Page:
The US capital is now preparing for Barack Obama's inauguration.
"I'm really surprised by the negative reaction to what is simply business as usual in terms of this extension. Really, it seems to be a case of 'the lady doth protest too much'. Who won the election? Who is in control of the senate? … If you look at the cases in the past of successful al-Qaeda attacks in the US the need to be able to do this is clear."
- Sebastian Gorka, of the Foundation for Defense of Democracies
But it was before his inauguration four years ago that civil liberties groups had high hopes he would do away with laws put in place by his predecessor that violate US constitutional rights in the name of national security.
On Sunday, they were once again disappointed when Obama signed the re-authorisation of the Foreign Intelligence Surveillance Act (FISA) Amendment.
This law gives the government broad powers to eavesdrop on the private conversations of US citizens as long as one of the conversation participants is outside the country.
But at a time when the US Congress cannot seem to agree on anything in a timely manner - Republicans and Democrats came together and rejected all of the proposals, instead putting national security ahead of constitutional rights.
Earlier last week, several senators tried to amend the legislation to add some protection for Americans.
Former National Security Agency senior executive Thomas Drake explains the impact of the FISA on civil liberties
Senator Ron Wydens proposed an amendment that would mandate the release of information on searches that involved US citizens. It did not pass but garnered 43 votes.
Senator Jeff Merkley's amendment would have declassified the legal opinions of the FISA court - a secret court that certifies government privacy protections. Thirty-seven senators supported his proposal.
An amendment from Senator Patrick Leahy would have required congressional approval of FISA legislation every three years instead of five. His proposal received the backing of 38 senators.
Senator Rand Paul's amendment would have required individual search warrants for all electronic communications. It got a mere 12 votes.
"There is a game of semantics going on here. When they say no American is being targeted that means they don't pick a specific person and go up on all of their phone and email accounts. But they still do bulk collection … so the government is still getting your communications and records regardless …. Is the government without suspicion, without a warrant picking up our communications, and the answer is yes."
- Michelle Richardson, the American Civil Liberties Union counsel
In an interview with Al Jazeera, Thomas Drake, a former senior executive at the National Security Agency, explained what the extension to the FISA amendment means for US civil liberties.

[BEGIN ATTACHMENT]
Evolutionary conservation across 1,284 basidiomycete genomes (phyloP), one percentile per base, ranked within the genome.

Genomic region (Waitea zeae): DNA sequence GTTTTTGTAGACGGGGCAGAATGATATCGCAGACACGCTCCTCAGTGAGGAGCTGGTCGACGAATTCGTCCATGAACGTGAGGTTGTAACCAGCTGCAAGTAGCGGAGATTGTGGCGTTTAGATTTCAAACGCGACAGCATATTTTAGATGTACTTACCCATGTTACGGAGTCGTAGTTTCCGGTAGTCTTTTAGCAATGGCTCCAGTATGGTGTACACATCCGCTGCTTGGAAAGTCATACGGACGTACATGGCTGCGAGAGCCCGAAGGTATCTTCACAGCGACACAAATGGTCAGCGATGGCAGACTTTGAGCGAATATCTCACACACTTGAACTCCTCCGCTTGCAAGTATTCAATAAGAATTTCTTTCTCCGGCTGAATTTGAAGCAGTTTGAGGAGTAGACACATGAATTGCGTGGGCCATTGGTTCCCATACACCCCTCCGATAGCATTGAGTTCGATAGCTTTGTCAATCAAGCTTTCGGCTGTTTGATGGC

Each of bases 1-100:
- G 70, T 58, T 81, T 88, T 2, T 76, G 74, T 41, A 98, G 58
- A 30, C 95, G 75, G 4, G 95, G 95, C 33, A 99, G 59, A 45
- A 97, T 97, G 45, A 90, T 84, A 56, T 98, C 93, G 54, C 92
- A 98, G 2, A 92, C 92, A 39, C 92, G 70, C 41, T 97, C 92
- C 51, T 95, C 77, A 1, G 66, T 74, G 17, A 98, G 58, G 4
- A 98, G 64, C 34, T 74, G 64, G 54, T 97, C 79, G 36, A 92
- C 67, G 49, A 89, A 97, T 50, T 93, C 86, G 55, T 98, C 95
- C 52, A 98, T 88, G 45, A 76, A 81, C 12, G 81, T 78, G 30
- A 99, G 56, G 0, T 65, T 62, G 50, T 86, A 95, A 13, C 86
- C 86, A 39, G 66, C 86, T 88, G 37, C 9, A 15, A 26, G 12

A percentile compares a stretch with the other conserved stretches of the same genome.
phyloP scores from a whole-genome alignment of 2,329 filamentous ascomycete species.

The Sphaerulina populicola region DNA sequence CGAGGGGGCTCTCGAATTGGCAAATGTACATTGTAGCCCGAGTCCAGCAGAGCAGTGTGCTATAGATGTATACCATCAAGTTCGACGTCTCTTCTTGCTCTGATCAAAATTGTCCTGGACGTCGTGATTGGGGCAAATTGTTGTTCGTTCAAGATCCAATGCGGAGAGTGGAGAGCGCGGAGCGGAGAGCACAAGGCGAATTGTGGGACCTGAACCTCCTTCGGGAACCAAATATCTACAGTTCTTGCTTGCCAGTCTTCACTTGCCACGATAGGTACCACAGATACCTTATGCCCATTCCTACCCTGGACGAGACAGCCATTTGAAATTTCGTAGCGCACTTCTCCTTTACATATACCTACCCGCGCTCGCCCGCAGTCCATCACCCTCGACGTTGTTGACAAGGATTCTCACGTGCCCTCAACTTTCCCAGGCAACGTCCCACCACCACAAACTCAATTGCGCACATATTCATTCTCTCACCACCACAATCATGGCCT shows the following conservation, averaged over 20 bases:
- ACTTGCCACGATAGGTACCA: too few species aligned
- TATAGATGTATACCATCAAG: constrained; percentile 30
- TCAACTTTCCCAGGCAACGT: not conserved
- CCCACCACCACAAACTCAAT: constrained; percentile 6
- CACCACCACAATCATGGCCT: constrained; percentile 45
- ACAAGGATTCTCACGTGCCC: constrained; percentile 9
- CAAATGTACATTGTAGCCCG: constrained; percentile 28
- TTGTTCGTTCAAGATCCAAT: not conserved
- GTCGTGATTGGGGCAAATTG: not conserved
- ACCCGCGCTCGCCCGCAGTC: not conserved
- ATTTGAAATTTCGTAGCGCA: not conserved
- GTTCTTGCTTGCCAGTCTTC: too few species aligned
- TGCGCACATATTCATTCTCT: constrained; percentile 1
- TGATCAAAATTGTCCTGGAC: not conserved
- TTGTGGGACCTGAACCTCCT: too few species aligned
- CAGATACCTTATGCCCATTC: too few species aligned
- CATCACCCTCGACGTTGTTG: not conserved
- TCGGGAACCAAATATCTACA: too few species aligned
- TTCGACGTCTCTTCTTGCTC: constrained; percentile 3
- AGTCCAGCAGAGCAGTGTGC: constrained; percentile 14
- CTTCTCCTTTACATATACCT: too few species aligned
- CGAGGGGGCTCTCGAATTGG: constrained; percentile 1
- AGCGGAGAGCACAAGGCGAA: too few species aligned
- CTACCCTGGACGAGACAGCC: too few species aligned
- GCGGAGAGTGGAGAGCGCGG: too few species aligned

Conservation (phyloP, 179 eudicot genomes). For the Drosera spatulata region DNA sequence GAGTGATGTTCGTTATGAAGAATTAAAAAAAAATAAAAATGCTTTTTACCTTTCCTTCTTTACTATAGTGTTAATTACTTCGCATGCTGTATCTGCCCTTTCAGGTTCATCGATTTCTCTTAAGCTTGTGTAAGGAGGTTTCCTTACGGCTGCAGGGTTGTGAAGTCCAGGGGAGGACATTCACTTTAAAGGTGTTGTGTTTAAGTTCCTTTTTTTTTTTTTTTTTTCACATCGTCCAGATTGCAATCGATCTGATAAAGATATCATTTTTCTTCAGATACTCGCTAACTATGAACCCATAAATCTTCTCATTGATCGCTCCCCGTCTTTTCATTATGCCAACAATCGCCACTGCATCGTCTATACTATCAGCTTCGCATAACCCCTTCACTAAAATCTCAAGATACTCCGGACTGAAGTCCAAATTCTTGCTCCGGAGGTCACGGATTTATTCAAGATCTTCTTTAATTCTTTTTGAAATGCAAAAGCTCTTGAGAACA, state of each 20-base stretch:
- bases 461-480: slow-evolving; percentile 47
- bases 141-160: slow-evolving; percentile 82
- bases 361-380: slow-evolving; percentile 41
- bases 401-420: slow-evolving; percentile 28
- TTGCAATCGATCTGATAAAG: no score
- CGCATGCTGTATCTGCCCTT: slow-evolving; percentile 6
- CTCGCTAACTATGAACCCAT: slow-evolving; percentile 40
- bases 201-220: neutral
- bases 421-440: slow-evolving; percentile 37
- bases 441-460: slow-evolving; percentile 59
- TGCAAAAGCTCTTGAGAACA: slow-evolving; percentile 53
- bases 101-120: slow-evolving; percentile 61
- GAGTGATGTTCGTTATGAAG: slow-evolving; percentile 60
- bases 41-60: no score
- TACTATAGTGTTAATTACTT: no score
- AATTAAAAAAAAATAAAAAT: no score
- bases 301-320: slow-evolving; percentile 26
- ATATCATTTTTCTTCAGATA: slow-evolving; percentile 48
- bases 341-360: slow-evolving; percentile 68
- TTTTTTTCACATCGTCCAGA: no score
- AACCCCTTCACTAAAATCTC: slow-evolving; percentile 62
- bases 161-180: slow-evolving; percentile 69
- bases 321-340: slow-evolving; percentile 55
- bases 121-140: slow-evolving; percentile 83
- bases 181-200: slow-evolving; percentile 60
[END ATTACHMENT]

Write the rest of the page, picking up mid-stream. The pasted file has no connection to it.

"[The FISA Act] is one part, it's one element of a much larger series of activities that the US is engaged in in terms of surveillance … but it has gone far beyond its original mandate … the problem is everything else that the government is doing under that mantle, that rubric of national security …. Part of the problem is much of this is being done in secret and there's very little oversight or accountability …. It was just stunning when I found out that the White House had entered into a secret agreement with the National Security Agency to completely bypass the FISA, and by bypassing it they turned the USA into the equivalent of a foreign nation for the purposes of dragnet, blanket electronic surveillance … in secret, in secret."
So, does spying on Americans really protect the country?
Joining Inside Story Americas for the discussion with presenter Kimberley Halkett are guests: Sebastian Gorka, a national security analyst; Michelle Richardson, the legislative counsel for the American Civil Liberties Union; and Shahid Buttar, the executive director of the Bill of Rights Defense Committee.
"At least the Wyden and Merkley proposals were decidedly meagre. Even the Leahy proposal to extend the law for only three years as opposed to five, or to reveal the workings of the secret court to the American public or to simply understand how many Americans have been impacted by this dragnet warrantless wiretapping, would be interesting things for a body to know. The precise concern is that we can't have any degree of assurance."
Shahid Buttar, the executive director of the Bill of Rights Defense Committee
The Foreign Intelligence Surveillance Act Amendment:
- The senate re-authorises the law for another five years
- The proposal received bipartisan backing in 2008
- It allows the government to spy on some US citizens without a warrant
- The government can monitor international calls and emails
- The law authorises warrantless wiretapping
- Opponents say FISA laws violate the 4th amendment constitutional protection
- Supporters say FISA laws provide crucial security information
- The FISA court - a secret court set up during US President Richard Nixon's administration - approved the government's privacy protection and targeting procedures
- The debate on civil liberties in the senate was overshadowed by fiscal cliff talks